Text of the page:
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Lower Fox River Watershed Monitoring Program

We are a network of teachers and students from high schools in Northeast Wisconsin collaborating with university scientists on a long-term watershed monitoring program. Our students and teachers monitor seven environmentally impaired streams in the Fox River watershed for water quality and ecological health.

Our data provides a measurement of pollution that flows to the Fox River and Bay of Green Bay. This runoff pollution is the type of pollution that contributes to the much publicized “dead zone” in the bay of Green Bay. So beyond the innovative educational benefits our program provides for our students, we also provide the community with crucial data about our water quality that can be used to assess long-term trends and evaluate restoration efforts.

More About the Program

Anna Qualls told other high schoolers about her internship during the Lower Fox River Watershed Symposium, March 2023.

Aspiring Environmental Engineer Gets Hands-on Experience During High School Internship

For aspiring environmental engineer Anna Qualls gaining hands-on lab and field experience is an important part of her career path. A summer internship last year was exactly the jumpstart she was looking for.

She conducted stream monitoring, fish surveying and wild rice monitoring; went on field trips to the Farmory and Cat Island; and participated in multiple community events — and she did it all before her senior year of high school.

Qualls, who will graduate from De Pere High School this spring, was the first high school intern to participate in UW-Green-Bay’s Freshwater Summer Scholars Internship Program, which is supported by the Freshwater Collaborative of Wisconsin. The program will expand to six interns this summer.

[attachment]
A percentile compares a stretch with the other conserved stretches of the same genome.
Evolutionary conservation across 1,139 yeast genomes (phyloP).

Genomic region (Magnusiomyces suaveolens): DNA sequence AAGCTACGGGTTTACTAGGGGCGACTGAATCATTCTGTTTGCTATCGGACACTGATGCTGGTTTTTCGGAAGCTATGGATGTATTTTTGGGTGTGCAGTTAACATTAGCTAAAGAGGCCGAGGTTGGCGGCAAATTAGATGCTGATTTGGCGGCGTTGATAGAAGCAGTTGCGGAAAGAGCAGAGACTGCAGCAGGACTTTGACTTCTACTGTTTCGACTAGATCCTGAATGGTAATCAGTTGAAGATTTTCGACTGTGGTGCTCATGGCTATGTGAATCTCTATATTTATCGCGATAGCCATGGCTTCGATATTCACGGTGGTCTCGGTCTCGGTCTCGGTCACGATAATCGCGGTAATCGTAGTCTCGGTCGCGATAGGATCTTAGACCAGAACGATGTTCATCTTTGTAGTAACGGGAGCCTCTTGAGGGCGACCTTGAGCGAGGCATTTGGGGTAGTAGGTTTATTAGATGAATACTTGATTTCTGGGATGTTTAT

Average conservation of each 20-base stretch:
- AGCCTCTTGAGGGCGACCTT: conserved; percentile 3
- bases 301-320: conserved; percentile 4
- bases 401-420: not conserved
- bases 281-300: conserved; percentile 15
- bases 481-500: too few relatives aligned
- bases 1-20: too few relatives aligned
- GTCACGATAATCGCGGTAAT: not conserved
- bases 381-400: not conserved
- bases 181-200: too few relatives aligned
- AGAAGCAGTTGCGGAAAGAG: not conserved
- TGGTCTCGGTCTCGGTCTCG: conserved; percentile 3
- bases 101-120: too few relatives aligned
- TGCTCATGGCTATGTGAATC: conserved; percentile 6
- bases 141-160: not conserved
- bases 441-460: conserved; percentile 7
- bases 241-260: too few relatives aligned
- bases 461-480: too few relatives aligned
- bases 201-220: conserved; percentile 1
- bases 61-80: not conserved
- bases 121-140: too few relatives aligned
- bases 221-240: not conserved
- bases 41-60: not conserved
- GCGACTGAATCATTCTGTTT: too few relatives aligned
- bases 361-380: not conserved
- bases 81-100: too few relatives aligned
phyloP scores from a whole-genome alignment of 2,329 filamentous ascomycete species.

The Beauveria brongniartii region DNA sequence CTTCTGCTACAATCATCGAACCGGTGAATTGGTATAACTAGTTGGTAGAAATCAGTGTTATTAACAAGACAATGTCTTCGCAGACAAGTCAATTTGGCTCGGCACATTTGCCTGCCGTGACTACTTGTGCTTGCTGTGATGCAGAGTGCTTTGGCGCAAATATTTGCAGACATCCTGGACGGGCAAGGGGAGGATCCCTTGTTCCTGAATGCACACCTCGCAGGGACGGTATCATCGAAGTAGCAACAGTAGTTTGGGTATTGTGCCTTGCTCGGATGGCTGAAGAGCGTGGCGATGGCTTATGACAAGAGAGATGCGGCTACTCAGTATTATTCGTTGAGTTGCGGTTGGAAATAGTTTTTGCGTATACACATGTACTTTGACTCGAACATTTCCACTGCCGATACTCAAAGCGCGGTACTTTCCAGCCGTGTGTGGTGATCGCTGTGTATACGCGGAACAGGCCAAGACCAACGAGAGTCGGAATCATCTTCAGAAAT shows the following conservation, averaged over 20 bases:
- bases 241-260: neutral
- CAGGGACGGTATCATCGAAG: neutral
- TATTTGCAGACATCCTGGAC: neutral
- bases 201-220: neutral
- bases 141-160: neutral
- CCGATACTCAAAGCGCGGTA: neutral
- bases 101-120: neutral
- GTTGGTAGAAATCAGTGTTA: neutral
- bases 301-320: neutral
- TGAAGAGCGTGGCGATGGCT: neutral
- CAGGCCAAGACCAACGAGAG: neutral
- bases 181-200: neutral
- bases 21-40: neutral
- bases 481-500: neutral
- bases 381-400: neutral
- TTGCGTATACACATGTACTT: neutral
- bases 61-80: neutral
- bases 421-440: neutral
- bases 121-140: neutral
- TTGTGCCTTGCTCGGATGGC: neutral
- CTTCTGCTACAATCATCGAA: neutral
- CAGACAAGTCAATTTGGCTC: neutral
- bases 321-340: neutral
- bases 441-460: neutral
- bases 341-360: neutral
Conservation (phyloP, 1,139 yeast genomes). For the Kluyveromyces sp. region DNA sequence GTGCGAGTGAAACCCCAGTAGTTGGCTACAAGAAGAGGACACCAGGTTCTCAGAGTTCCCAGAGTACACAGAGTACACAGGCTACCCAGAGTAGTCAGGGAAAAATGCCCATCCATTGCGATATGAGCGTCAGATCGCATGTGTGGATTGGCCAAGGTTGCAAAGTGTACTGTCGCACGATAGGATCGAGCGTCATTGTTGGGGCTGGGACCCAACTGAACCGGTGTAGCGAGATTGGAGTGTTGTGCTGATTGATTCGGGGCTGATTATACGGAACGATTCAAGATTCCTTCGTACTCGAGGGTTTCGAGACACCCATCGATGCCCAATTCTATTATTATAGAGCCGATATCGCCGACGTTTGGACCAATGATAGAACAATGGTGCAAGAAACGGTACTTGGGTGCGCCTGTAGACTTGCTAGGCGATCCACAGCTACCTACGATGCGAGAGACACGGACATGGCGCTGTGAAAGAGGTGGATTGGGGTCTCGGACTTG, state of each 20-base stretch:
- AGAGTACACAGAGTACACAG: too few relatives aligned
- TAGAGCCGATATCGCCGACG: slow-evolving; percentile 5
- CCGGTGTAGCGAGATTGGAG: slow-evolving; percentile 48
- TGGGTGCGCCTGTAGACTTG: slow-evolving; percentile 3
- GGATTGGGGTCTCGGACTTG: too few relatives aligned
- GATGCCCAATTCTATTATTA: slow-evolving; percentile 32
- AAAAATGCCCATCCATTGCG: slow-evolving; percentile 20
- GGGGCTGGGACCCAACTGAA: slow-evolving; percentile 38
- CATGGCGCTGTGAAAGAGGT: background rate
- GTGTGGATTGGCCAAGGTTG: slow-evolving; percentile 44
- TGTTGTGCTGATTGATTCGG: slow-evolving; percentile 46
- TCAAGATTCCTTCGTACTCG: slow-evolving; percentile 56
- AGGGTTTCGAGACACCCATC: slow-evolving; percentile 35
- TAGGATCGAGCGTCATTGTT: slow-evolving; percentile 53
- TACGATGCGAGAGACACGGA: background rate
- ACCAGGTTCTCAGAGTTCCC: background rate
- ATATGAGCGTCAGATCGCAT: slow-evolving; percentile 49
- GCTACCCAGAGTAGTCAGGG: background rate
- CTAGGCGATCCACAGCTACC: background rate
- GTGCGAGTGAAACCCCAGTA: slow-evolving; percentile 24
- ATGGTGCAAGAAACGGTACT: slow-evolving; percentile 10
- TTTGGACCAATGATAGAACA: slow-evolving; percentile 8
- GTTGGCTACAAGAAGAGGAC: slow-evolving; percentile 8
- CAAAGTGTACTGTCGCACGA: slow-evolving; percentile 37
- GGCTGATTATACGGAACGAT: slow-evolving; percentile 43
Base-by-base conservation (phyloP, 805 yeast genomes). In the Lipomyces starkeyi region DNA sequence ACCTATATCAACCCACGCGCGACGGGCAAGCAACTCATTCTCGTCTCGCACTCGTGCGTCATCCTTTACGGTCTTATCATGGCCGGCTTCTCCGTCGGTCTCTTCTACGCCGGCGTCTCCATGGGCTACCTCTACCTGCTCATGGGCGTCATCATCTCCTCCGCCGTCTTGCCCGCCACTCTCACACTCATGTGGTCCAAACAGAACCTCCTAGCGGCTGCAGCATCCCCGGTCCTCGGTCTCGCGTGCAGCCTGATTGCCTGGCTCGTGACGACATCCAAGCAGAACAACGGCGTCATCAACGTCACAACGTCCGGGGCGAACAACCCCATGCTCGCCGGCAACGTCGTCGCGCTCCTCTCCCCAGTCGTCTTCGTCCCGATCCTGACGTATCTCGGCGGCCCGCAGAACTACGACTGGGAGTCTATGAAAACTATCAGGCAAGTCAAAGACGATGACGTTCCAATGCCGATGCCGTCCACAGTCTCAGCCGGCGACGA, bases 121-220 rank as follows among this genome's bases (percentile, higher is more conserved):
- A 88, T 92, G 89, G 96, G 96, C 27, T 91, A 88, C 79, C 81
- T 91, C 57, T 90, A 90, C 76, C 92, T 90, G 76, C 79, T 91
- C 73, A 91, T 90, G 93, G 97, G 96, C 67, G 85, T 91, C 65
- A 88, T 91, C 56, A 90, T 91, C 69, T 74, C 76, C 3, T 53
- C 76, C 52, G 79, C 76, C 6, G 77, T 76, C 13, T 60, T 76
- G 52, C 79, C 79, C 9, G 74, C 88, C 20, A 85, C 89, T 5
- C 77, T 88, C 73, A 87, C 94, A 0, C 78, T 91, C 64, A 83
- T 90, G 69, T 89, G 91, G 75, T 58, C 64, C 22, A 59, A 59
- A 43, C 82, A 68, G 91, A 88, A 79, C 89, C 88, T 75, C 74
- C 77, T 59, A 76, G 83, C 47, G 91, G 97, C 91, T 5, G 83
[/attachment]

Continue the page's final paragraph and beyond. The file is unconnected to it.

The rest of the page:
Anna Qualls’ favorite part of her high school internship with UW-Green Bay was stream monitoring.

“I wanted to gain research experience before going to college and I wanted more exposure in the environmental field,” she says. “My favorite part was the stream monitoring and water   chemistry because I loved going to the streams to perform physical tests, and I also loved performing water chemistry in the lab.”

The internship program provides high schoolers with opportunities to explore water science   and participate in UW-Green Bay research projects. Students are mentored by a faculty or staff   member, a graduate student or a qualified undergraduate under the supervision of a faculty/staff member. Current projects include water-quality monitoring in regional streams, laboratory analysis of surface water quality, stream restoration projects, and wetland restoration projects.

In addition to gaining field and laboratory skills, Qualls assisted UW-Green Bay professionals at two Phrag Fests and a Sunset on the Farm event. She also was the student speaker at the Lower Fox River Watershed Monitoring Program Annual Symposium in March, where she encouraged high school students in attendance to consider applying for this summer’s internship program.

“I had an amazing summer. It made me appreciate the environment even more, and it solidified my desire to go into environmental engineering,” says Qualls, who plans to enroll at UW-Madison. “I hope my work as an environmental engineer is for the benefit of the environment and helping to implement sustainable solutions to environmental issues.”